What happens to Chicza once you spit it out? In other words, why is it biodegradable? Well Sustainability explains that Chicza is an eco-friendly chewing gum because it contains no petrochemicals like synthetic chewing gum which is why it doesn't stick to things and why in about 6 weeks it will completely discintigrate. Keep an eye out for this product in the future because it is not currently being sold in Canada or the U.S.

Mayans Sell Natural Gum

"Street cleaners in Britain may spend less time scraping gobs of chewing gum from the pavement after indigenous farmers from Mexico launch their own brand of natural gum harvested by hand in the rainforest.

A co-operative of over 50 Mayan communities in Mexico's Yucatan peninsula, where Sapodilla trees have been tapped for their sticky latex since before the Spanish conquest, will start selling biodegradable chewing gum in British stores this month.

Unlike common chewing gum made of synthetic rubber, which can take years to break down, the cooperative's "Chicza" brand is made from chicle, a natural substance that degrades quickly, Jesus Manuel Aldrete, the co-operative's director, told Reuters.

"Chewing gum made from synthetic polymers sticks easily to asphalt because both contain similar components," Aldrete said. "Chicle is organic."

Ancestors of the Mayans making the gum near the Cancun beach resort munched on chicle to help their digestion and clean their teeth, said Aldrete.

Modern manufacturers originally used chicle to make gum but eventually switched to cheaper polymer ingredients.

Japanese and Korean companies still demand the natural chicle -- extracted from the trees by crisscrossing cuts into their bark in a method similar to rubber harvesting -- but the Mayans say the market for their product has shrunk dramatically since synthetic gums were invented.

Chicza is producing its gum in red fruit, orange and cinnamon flavors, and plans to launch first in London and later in other European countries."

Wednesday, April 15, 2009

Southwest Veg Dip

I seem to want to put pictures and recipes of most of my meals on this blog! Ex. I just had some yummy lettuce wraps. This is a dip I made for my family during the holiday weekend festivities. I encourage you to use as fresh and local ingredients as possible. Today's Windsor Star included a comprehensive guide and map to buying local produce in Windsor Essex County so check it out!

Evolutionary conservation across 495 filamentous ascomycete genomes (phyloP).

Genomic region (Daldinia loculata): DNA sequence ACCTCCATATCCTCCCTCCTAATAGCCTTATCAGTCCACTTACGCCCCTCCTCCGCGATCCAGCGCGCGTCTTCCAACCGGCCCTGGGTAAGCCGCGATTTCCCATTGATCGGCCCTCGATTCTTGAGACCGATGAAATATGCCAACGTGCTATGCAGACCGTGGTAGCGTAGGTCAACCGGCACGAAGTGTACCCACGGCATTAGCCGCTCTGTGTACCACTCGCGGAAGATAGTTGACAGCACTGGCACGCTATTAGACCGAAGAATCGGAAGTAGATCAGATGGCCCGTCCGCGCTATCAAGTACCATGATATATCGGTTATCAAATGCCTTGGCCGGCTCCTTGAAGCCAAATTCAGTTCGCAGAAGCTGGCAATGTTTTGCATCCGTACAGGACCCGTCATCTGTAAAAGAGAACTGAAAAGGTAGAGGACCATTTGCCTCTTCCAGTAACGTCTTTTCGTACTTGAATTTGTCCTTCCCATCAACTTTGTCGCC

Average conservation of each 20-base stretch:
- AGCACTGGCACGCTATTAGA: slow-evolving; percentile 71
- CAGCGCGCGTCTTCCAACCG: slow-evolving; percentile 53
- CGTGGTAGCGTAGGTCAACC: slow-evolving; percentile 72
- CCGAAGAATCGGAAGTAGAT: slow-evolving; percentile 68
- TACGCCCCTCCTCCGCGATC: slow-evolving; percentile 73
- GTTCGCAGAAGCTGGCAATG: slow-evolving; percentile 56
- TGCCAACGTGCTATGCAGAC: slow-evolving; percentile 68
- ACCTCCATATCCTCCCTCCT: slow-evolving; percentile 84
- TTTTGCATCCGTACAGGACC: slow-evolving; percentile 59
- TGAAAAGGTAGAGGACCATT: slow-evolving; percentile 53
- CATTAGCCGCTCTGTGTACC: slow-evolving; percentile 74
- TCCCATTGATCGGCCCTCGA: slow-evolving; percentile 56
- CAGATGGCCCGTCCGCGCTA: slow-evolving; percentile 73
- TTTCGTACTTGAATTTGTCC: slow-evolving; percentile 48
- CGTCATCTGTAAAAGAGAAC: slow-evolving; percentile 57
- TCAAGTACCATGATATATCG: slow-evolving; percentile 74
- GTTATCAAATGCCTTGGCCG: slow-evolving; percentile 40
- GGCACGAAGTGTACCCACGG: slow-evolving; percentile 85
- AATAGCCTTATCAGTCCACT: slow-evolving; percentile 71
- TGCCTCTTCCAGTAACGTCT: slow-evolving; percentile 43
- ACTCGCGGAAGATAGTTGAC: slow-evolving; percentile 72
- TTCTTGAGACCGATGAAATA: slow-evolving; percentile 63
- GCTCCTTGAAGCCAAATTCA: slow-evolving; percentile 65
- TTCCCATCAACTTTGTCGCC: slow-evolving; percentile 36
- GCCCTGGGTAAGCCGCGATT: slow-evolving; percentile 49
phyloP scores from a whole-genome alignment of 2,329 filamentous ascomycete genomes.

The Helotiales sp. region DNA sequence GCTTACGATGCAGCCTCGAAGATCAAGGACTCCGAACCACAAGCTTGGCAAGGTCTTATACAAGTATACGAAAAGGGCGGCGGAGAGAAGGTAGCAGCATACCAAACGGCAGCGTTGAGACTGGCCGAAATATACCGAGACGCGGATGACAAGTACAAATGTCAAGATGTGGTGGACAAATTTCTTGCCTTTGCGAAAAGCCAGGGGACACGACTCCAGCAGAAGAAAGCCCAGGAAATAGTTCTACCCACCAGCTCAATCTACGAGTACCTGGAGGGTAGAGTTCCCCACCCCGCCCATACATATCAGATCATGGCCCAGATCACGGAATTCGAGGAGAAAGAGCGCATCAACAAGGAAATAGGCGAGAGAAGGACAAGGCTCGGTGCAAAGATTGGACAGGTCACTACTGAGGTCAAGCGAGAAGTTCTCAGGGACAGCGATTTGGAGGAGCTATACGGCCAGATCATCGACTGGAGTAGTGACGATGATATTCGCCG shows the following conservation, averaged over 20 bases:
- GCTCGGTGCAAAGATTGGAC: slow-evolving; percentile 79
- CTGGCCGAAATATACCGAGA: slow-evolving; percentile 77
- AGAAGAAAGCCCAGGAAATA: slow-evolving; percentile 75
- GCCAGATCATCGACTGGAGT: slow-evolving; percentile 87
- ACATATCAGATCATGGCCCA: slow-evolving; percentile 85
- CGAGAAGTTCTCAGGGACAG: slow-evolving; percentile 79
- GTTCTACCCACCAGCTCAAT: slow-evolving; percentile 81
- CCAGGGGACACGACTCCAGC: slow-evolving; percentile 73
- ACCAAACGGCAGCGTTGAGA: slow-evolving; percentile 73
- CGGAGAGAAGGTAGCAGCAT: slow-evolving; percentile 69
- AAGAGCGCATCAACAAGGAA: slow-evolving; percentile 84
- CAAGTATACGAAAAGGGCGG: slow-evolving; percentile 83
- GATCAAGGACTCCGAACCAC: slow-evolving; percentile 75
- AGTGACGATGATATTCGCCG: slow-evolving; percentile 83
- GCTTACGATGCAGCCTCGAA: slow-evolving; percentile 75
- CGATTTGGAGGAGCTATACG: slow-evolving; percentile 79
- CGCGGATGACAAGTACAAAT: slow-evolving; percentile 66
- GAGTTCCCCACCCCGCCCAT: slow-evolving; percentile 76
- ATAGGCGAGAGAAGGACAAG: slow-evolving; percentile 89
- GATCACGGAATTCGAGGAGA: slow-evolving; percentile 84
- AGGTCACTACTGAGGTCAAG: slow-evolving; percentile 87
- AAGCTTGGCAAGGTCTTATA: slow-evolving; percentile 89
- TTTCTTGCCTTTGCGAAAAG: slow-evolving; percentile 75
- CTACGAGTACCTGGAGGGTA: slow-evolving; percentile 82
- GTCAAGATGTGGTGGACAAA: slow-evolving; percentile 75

Southwest Veg Dip

This recipe only requires layering! Start with a layer of 1 can of refried beans. Then add another of red and/or black beans. Mix sour cream with red sauce or salsa in a bowl and use this as the next layer. Finish with guacamole (made with fresh avocado and lemon juice) and finally coat the top with chunks of tomato!

Ingredients I used. Quantity depends on how much dip you want to make!
-refried beans
-red beans
-sour cream (low-fat)
-red sauce or salsa
-avocado (guacamole)

Tuesday, April 7, 2009

Power Pancakes

Thought I would share my pancake recipe - I made these this morning before an exam and they have me a stomach full of healthy yumminess! My mom called them my veg super pancakes and that really is exactly what they are. However they are not vegan so replace with a substitute at your discretion. I've heard bananas used as a replacement for this kind of thing and I have those in there anyways so it is possible to skip the egg content altogether. I had already sized down to one egg from the two that was called for on the recipe box. They turned out great! Hope you try the recipe and enjoy them as much as my friend and I did.

Power Pancakes

2 cups pancake mix
1 cup rice milk
1 egg (free run)
1/4 of a mango, sliced into thin strips of lovely mango mush
1 scoop of vanilla soy protien powder (a raw food tisc tisc)
1/2 tsp of matcha

Sunday, April 5, 2009

Meatless or Veggie?